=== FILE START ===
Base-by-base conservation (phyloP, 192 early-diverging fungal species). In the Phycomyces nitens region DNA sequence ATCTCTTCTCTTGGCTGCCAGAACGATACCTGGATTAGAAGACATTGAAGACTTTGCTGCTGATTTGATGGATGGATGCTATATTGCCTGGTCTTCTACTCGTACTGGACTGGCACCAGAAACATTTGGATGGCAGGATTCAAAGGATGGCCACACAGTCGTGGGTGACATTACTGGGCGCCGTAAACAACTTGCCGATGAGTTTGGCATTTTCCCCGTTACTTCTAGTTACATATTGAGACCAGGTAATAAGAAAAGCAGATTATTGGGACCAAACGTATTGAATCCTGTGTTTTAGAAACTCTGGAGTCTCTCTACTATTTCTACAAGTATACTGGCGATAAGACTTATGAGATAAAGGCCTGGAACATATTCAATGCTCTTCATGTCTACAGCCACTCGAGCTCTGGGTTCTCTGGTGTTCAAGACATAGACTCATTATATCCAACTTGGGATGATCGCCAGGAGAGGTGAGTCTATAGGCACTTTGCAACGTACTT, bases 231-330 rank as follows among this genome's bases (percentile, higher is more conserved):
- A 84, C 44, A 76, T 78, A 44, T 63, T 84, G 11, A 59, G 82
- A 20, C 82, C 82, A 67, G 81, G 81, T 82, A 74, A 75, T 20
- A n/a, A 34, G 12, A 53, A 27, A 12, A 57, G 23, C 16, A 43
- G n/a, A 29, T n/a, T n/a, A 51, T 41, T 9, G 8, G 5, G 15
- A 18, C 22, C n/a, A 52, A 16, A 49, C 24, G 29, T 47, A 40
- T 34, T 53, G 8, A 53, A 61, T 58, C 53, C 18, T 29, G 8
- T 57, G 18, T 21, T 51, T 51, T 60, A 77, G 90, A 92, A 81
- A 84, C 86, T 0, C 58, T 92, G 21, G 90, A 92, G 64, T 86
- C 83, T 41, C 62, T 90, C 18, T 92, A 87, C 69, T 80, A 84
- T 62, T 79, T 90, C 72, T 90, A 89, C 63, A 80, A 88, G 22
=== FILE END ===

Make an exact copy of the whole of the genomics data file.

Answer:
Base-by-base conservation (phyloP, 192 early-diverging fungal species). In the Phycomyces nitens region DNA sequence ATCTCTTCTCTTGGCTGCCAGAACGATACCTGGATTAGAAGACATTGAAGACTTTGCTGCTGATTTGATGGATGGATGCTATATTGCCTGGTCTTCTACTCGTACTGGACTGGCACCAGAAACATTTGGATGGCAGGATTCAAAGGATGGCCACACAGTCGTGGGTGACATTACTGGGCGCCGTAAACAACTTGCCGATGAGTTTGGCATTTTCCCCGTTACTTCTAGTTACATATTGAGACCAGGTAATAAGAAAAGCAGATTATTGGGACCAAACGTATTGAATCCTGTGTTTTAGAAACTCTGGAGTCTCTCTACTATTTCTACAAGTATACTGGCGATAAGACTTATGAGATAAAGGCCTGGAACATATTCAATGCTCTTCATGTCTACAGCCACTCGAGCTCTGGGTTCTCTGGTGTTCAAGACATAGACTCATTATATCCAACTTGGGATGATCGCCAGGAGAGGTGAGTCTATAGGCACTTTGCAACGTACTT, bases 231-330 rank as follows among this genome's bases (percentile, higher is more conserved):
- A 84, C 44, A 76, T 78, A 44, T 63, T 84, G 11, A 59, G 82
- A 20, C 82, C 82, A 67, G 81, G 81, T 82, A 74, A 75, T 20
- A n/a, A 34, G 12, A 53, A 27, A 12, A 57, G 23, C 16, A 43
- G n/a, A 29, T n/a, T n/a, A 51, T 41, T 9, G 8, G 5, G 15
- A 18, C 22, C n/a, A 52, A 16, A 49, C 24, G 29, T 47, A 40
- T 34, T 53, G 8, A 53, A 61, T 58, C 53, C 18, T 29, G 8
- T 57, G 18, T 21, T 51, T 51, T 60, A 77, G 90, A 92, A 81
- A 84, C 86, T 0, C 58, T 92, G 21, G 90, A 92, G 64, T 86
- C 83, T 41, C 62, T 90, C 18, T 92, A 87, C 69, T 80, A 84
- T 62, T 79, T 90, C 72, T 90, A 89, C 63, A 80, A 88, G 22